Adventures at home, abroad, and online

Category: Birthright and Beyond Page 3 of 4

Day 8 – Bedouin Camp


Masada sunrise

Climbed Masada for sunrise, which was useful both for the kitsch factor and to preempt the blazing sun. Jared and I hiked quickly to beat the crowd to the top and enjoy the silence, interrupted only by our heaving breath. The climb was maybe a mile, but almost 500 vertical meters. Sunrise was gorgeous, and I got some excellent pictures. I toured the site alone, and then again with the rest of the group.


Dead Sexy at the Dead Sea

We hiked down, and then drove to the fresh springs at Ein Gedi. The cool water counted both as my bath of the day, and the washing of my clothes. There was a good natured algae fight, with only a few civilian casualties. Then to the Dead Sea, where we bought the healing black mud and slathered it on. Jared and I did swamp monster impressions, and we floated superman style in the warm saline sea. Despite warnings that the brine would sting any open wounds, my cuts didn’t hurt too much.


Then to the Bedouin tenting experience, which was as much minstrel show as cultural interaction. We discussed various military ethical situations with our soldiers, which upset Jared and Kali. Then we were thrown into a boot camp simulation, where we learned the joys of doing pushups on brokn glass and performing manual labor. We decompressed by drinking wine from the bottle under the stars and throwing rocks at the darkness.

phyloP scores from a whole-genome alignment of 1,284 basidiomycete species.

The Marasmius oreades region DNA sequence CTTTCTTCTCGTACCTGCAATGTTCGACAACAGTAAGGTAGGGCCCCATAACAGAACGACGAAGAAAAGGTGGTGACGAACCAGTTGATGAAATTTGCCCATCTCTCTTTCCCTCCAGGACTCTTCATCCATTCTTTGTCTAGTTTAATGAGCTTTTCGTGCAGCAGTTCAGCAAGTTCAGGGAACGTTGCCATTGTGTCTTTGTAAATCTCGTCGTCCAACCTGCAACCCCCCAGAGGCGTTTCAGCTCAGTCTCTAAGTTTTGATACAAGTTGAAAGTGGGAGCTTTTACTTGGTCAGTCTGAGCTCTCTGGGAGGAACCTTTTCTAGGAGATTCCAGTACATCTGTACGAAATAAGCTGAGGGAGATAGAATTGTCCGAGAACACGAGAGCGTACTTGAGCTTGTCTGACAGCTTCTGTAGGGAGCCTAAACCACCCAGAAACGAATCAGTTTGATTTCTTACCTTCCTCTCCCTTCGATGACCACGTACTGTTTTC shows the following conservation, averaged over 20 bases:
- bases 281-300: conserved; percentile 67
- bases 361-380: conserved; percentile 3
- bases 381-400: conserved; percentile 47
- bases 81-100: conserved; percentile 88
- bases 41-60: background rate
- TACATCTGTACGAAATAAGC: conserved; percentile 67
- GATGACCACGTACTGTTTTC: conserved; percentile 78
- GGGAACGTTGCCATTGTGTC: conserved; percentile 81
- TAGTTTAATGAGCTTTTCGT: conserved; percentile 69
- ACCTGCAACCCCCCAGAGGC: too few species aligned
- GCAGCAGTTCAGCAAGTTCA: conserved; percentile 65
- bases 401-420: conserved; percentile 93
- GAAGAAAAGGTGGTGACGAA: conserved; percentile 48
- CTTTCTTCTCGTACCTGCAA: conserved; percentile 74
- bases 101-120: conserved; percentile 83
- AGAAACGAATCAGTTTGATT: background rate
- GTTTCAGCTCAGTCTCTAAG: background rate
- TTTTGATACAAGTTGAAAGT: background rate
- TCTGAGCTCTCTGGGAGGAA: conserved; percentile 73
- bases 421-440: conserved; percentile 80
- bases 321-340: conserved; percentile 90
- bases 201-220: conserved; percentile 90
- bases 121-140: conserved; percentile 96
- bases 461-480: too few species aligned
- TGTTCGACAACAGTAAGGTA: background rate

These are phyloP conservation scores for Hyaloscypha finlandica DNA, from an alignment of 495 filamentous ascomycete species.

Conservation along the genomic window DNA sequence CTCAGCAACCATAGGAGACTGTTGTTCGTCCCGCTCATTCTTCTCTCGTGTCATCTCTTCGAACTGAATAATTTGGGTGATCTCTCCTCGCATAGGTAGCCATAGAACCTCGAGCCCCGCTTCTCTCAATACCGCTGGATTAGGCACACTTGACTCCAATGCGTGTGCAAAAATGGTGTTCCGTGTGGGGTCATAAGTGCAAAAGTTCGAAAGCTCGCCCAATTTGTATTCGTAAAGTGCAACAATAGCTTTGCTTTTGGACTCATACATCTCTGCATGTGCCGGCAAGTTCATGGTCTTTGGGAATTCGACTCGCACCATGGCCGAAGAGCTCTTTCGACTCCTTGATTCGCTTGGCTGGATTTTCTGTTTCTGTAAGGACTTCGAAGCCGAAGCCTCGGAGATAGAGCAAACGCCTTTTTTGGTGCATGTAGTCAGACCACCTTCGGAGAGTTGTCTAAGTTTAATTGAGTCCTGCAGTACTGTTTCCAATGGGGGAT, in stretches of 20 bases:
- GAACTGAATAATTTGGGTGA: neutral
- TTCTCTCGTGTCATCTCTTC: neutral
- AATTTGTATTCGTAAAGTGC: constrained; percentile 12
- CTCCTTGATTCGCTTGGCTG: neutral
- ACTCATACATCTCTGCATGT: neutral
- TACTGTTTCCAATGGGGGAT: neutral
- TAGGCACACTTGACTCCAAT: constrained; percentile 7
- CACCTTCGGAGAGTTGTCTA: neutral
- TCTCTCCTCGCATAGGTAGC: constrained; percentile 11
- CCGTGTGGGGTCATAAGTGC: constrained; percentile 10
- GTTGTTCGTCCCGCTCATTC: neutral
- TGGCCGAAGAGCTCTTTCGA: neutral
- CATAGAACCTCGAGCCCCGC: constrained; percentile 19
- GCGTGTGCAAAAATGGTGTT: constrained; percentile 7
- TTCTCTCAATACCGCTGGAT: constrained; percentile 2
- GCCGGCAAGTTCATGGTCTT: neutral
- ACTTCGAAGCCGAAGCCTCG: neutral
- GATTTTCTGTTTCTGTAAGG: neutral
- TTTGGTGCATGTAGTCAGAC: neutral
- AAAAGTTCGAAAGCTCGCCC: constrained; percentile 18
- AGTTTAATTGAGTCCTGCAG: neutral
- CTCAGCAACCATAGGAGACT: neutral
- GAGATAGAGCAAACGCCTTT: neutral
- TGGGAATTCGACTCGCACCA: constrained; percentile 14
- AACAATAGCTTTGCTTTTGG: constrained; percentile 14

Day 7- Shabbat

Slept until noon, mercifully. Spent most of the day lounging around, as it was too hot to take a tour of the Hasidic community. Then we drove through the Negev to Masada, where it was 45C at night. To bed at 11, knowing we have to wake up at 4.

Day 6 – Jerusalem


I dig her

Today we went on an archaeology dig and fully embraced our Indiana Jones l participated in a real dig, excavating 2,000 year old trash piles. I found bits of animal bone, pottery and charred remains of cooking fires. Exciting stuff, and everyone (male and female) fell in love with the young guide.


Our soldiers

We were joined at lunch by six young soldiers, each younger than I am. They’re all predictably beautiful, toned by their service to their country. We broached political discussions carefully, but they were willing to talk about their experience. While I appreciate the democratic effect of universal conscription, I’m not sure it helps toward building a lasting peace. Each soldier we met was convinced that the enemy want to destroy us; which makes sense given their experience, but is not representative of the broader truth.


Challah back

We shopped both at a mall, and also at a real market in the city. Roughly half the group each enjoyed one experience and found the other intolerable. I loved the crowd at the market, surrounded by language and culture we didn’t get while driving on the bus, isolated from the community. And clicheed pictures abound.

Then we had a Shabbat service, which was inclusive of everyone’s level of Jewish knowledge. Oneg Shabbat was on the roof, celebrating the view and fresh air until the wee hours. Thank the Lord we don’t have to wake up tomorrow at 6.

Day 5 – Jerusalem